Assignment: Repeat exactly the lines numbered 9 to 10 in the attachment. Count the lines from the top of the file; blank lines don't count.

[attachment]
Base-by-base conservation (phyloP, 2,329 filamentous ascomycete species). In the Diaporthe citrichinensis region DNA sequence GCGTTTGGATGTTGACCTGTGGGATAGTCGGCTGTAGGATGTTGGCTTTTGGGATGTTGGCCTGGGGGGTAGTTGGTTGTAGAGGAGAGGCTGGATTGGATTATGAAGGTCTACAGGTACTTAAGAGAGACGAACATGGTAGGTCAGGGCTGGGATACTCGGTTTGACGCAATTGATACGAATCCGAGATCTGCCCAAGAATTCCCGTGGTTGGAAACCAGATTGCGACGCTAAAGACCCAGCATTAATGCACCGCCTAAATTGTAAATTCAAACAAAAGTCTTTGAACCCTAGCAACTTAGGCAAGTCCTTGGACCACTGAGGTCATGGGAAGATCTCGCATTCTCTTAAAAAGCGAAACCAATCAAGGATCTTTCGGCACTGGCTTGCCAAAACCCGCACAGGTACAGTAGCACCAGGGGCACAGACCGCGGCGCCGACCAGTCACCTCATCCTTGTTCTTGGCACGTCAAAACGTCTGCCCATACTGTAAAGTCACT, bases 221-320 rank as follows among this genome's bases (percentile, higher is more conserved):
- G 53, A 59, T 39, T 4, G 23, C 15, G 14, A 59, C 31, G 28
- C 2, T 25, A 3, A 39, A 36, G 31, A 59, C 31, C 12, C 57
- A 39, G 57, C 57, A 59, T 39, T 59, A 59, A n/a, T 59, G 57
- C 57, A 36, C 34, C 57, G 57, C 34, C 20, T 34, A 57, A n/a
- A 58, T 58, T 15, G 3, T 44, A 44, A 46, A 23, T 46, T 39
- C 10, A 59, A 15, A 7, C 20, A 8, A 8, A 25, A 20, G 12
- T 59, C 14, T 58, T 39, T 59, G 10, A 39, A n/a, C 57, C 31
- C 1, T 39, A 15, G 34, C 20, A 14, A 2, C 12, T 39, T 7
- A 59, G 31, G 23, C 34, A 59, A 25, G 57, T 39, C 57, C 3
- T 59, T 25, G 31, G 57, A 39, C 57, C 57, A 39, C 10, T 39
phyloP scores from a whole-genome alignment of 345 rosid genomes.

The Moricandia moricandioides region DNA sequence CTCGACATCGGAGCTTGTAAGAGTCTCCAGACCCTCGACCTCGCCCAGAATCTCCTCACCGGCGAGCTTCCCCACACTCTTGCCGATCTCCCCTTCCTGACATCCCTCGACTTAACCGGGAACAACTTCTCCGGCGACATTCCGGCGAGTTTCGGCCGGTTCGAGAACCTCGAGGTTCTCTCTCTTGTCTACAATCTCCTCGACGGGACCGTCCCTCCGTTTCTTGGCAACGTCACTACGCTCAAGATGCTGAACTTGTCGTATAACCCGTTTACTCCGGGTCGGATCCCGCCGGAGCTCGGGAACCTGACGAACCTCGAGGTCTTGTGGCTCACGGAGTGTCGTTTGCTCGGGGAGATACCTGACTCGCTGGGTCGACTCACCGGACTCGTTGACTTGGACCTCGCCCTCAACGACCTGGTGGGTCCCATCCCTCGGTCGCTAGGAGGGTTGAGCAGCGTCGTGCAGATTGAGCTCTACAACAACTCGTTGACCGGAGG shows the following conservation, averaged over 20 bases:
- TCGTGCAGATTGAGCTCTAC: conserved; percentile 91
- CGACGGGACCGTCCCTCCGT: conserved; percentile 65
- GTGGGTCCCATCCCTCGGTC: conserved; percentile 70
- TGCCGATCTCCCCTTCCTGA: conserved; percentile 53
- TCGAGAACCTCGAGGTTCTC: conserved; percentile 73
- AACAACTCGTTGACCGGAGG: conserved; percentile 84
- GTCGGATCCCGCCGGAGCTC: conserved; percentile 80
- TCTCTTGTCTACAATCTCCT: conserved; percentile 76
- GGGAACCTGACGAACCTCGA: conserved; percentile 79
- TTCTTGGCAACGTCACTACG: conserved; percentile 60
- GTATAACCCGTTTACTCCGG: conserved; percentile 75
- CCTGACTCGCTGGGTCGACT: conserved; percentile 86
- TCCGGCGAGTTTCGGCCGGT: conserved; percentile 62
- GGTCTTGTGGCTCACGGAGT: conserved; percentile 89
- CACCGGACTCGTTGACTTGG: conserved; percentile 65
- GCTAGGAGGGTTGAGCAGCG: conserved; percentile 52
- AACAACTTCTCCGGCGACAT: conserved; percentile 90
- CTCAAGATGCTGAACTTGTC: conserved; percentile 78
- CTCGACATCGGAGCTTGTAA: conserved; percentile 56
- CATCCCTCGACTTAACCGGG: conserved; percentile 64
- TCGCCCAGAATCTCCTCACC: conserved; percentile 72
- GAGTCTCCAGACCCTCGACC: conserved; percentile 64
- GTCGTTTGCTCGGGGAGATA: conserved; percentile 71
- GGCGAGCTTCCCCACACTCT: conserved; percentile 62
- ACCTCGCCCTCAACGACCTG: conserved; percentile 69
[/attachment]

- C 1, T 39, A 15, G 34, C 20, A 14, A 2, C 12, T 39, T 7
- A 59, G 31, G 23, C 34, A 59, A 25, G 57, T 39, C 57, C 3